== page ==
Share A Coke And The Metrics That Brought It To Life

Share A Coke And The Metrics That Brought It To Life

Author Kristy Loveday

ID: 216205341


“Share a Coke” was a campaign formed in Australia during 2011, for Coca-Cola (Coke) when sales in the soda industry had been in decline for ten consecutive years. The health conscious consumer was fuelling a downward trend of soda consumption and the brand was perceived as predictable, too familiar and irrelevant. Coca-Cola needed a ground breaking campaign to change the trend and turn the business around. Coca-Cola America were confident in the campaign because the Australian conglomerate used marketing metrics, to measure the risk and accountability involved prior to launch.




“Share a Coke” was the concept of printing one hundred and fifty of Australia’s most popular names on Coke cans and bottles, to encourage people to get together and share a good time over a Coke. They rolled the launch out with pop up kiosks across 18 Westfield centres where consumers could go and personalise a Coca-Cola can with any name of their choosing.


Two years later the campaign was a huge success returning Coca-Cola to positive growth. The campaign created a 2.5% increase in total sales for the company and contributed to a 0.4% increase in soft drink volume. Financials were not the only measurement important in reviewing the campaign success; there were key insights around likeability that saw customers purchasing the cans of coke as they enjoyed seeing their personalised product on an iconic brand. Some customers found the item a keepsake, which promoted the collectability of these personalised Coke products. This highlighted the level of brand loyalty and awareness customers had for Coca-Cola, two general metrics often used to measure marketing performance.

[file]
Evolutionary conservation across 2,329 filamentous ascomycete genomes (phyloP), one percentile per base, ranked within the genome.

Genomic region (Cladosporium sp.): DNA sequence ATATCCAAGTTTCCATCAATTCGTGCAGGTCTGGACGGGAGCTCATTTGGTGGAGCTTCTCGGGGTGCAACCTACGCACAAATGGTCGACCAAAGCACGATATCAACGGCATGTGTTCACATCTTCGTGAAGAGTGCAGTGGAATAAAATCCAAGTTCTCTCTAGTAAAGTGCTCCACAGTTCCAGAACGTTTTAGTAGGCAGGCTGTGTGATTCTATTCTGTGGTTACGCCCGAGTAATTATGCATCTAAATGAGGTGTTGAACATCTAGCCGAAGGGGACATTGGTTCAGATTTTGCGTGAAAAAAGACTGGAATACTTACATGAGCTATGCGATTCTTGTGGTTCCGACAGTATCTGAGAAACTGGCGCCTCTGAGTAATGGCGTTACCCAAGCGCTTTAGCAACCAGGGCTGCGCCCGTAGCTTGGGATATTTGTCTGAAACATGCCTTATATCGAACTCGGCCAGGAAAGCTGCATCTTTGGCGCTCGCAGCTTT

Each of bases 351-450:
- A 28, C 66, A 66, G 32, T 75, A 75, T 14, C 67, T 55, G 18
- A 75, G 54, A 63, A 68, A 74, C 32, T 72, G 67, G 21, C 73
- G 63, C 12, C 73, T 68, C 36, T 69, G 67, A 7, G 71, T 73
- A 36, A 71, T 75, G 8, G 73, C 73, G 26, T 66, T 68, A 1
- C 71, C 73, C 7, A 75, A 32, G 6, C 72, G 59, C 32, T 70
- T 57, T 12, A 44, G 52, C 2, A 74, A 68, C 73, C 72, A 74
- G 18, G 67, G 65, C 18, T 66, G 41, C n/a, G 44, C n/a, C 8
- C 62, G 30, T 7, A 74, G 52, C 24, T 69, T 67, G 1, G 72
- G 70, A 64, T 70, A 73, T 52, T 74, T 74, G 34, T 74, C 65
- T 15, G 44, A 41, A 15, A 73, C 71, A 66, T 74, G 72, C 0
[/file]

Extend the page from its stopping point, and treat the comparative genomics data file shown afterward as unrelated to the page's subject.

Customers did not just purchase for themselves, the personalisation of the product saw customers purchasing the products as gift for others, a concept that a regular can of Coke would not necessarily induce. Customers were encouraged to share their purchase and experience on social media, promoting organic conversations across multiple platforms such as Facebook, Instagram and Twtitter. This generated huge amounts of content for Coca-Cola with more than five hundred thousand photos tagged with the “Share a Coke” hash tag and gained Coca-Cola an estimated twenty million extra Facebook followers.


The idea of the “Share a Coke” campaign was born from market research, a memory metric that highlighted the opportunity Coca-Cola had to be more relevant with millennials. As explained by Lucie Austin, Director of Marketing for Coca-Cola, South Pacific “Our research showed that while teens and young adults loved that Coca-Cola was big and iconic, many felt we were not talking to them at eye level. Australians are extremely egalitarian. There’s a phrase called “tall poppy syndrome.” If anyone gets too big for their boots, they get cut down like a tall poppy. By putting first names on the packs, we were speaking to our fans at eye level.”



Jeremy Rudge, the Creative Excellence Lead behind “Share a Coke” explains the accountability the marketing team employed around the risk management of the concept. “ There was a great deal of nervousness internally. Not so much about the idea, but about the scale of approvals we’d need to go through, and ensuring we had accounted for all risk factors. There were countless late-night conference calls with the global team in Atlanta, risk assessment meetings, and conversations with trademark counsel, bottling partners and other stakeholders.” Using marketing metrics ensured the marketing team were accountable for the launch.




The advantage of using marketing metrics allowed Coca-Cola to clearly identify areas to improve their product and marketing strategy. By leveraging memory metrics Coca-Cola were then able to create a strategy to impact on financial metrics and behavioural metrics, allowing further opportunities, to better understand customer needs and desires to market their product. Without utilising marketing metrics do you think Coca-Cola would have achieved such growth after their ten-year slump?





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  4. Robertson, Bednall 2016, MPK732 Marketing Management, lecture 1, week 10: Marketing Evaluation, lecture PowerPoint slides, viewed 20 May 2016,
  5. Youtube viewed 20 May 2016,

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